What is Hair Loss?
Hair loss (or alopecia) is a natural phenomenon that occurs in all hair-bearing animals during the hair growth cycle. It is estimated that most individuals (assuming their head to be full of hair) lose about 100 strands of hair over a 24-hour period. Hair loss can become a cosmetic problem when it occurs in the wrong place at the wrong time.
The average human scalp has about 100,000 strands of hair. Between 70 and 150 strands of hair are regularly lost from the scalp daily. Hair is lost mainly while washing, brushing and combing. Hair loss or thinning of hair occurs when more strands of hair are lost by shedding than what the scalp is able to renew. Thinning of hair usually becomes apparent after about 40% of the density of hair is lost.
Hair growth cycle
Hair growth occurs in a cycle and the normal cycle of hair growth is between 2 to 3 years. At any point of time, about 90 percent of the hair on the scalp is in a growing phase and about 10 percent of the hair is in a resting phase. After entering the resting phase, the hair falls for about 3 to 4 months after which new hair starts to grow in its place.
Each hair grows about 1 centimetre in a month during the growing phase. Therefore, it is normal to lose some hair daily, but when excessive (more than normal) hair are lost, thinning of hair or hair loss occurs. Hair loss can occur at any age and in both men and women.
Causes of hair loss
There are several causes of hair loss. Some of the common causes include:
- heredity. Hair loss with aging or balding is caused by a genetic predisposition. In other words, a man whose father had early male pattern baldness is at a risk of experiencing male pattern baldness at an early age. This is the most common cause of thinning hair.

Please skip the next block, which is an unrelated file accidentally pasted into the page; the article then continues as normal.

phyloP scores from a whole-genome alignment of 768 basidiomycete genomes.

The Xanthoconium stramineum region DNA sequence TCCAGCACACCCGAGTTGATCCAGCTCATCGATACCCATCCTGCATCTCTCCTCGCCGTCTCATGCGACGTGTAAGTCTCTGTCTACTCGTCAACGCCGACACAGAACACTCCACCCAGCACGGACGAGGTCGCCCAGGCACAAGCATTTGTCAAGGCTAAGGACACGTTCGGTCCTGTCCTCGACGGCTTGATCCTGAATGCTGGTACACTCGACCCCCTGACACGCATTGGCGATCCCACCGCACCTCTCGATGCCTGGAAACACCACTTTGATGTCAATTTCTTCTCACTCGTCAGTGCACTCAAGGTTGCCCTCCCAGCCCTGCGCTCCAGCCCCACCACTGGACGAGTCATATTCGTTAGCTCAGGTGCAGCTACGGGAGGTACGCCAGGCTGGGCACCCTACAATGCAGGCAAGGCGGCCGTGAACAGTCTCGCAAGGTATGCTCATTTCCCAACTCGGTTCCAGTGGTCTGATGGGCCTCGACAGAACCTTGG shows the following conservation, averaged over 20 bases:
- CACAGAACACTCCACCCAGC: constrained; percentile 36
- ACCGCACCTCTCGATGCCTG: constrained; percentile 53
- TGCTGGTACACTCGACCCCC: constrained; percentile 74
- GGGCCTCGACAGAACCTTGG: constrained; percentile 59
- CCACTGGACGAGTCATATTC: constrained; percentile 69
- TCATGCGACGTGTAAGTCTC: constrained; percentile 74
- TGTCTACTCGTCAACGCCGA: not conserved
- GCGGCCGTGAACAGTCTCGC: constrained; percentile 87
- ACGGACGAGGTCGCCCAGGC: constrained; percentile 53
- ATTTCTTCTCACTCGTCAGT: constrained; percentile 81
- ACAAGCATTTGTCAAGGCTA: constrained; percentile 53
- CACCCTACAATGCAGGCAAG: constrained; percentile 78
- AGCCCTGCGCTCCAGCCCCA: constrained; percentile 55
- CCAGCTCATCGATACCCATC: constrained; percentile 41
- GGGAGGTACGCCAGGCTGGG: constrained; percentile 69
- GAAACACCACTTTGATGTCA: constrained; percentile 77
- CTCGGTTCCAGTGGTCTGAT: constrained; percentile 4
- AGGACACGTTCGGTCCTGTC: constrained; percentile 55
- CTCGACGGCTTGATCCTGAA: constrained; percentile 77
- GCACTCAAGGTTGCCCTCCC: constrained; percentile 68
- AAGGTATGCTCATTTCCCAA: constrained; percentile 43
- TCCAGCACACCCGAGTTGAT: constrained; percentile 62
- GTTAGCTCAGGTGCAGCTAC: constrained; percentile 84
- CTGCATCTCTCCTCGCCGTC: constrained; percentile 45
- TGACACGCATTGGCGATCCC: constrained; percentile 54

- use of strong chemicals on hair and hot hair dryers
- nutritionally deficient (inadequate protein in the diet) or unhealthy diet
- illness and diseases, such as thyroid disease, iron deficiency, cancer treatments
- high fever, childbirth and
- use of certain medications, such as blood thinners (also called anticoagulants), medicines used for gout, high blood pressure or heart problems, birth control pills and antidepressants.
Hair loss may be patchy (well-defined areas where hair is lost while the rest of the scalp is covered with hair) or it may be generalised (uniform thinning over the entire scalp).
The different classifications of hair loss include the following:
- Alopecia areata: A disease, which causes hair loss in well-defined bald patches. In most cases, it improves considerably within 6 to 12 months without treatment.
- Alopecia totalis: A rare condition with unknown cause in which all hair on the scalp is lost. Hair loss or baldness in this type of alopecia is usually permanent.
- Alopecia universalis: Hair is lost completely from all parts of the body.
- Androgenetic alopecia: This is the most common type of hair loss in both men and women. It has a hereditary predisposition. In men, the condition may start in twenties or thirties.
Treatment of hair loss
Since hair loss can be caused due to several reasons, treatment is influenced by the underlying cause, such as hair loss because of infection or a condition, such as anaemia. In such cases, hair growth improves with treatment of infection or condition. Treatment options for hair loss because of conditions that do improve without treatment include both medicines and surgery. Medicines approved for treatment of hair loss include minoxidil and finasteride. Minoxidil is available as an over-the-counter liquid or foam to be applied locally on the scalp. Finasteride is given orally for treatment of male-pattern baldness. Surgical procedures used for treatment of baldness, such as hair transplant are effective, but expensive and can be painful.
Source: Expert Content Jun 29, 2012
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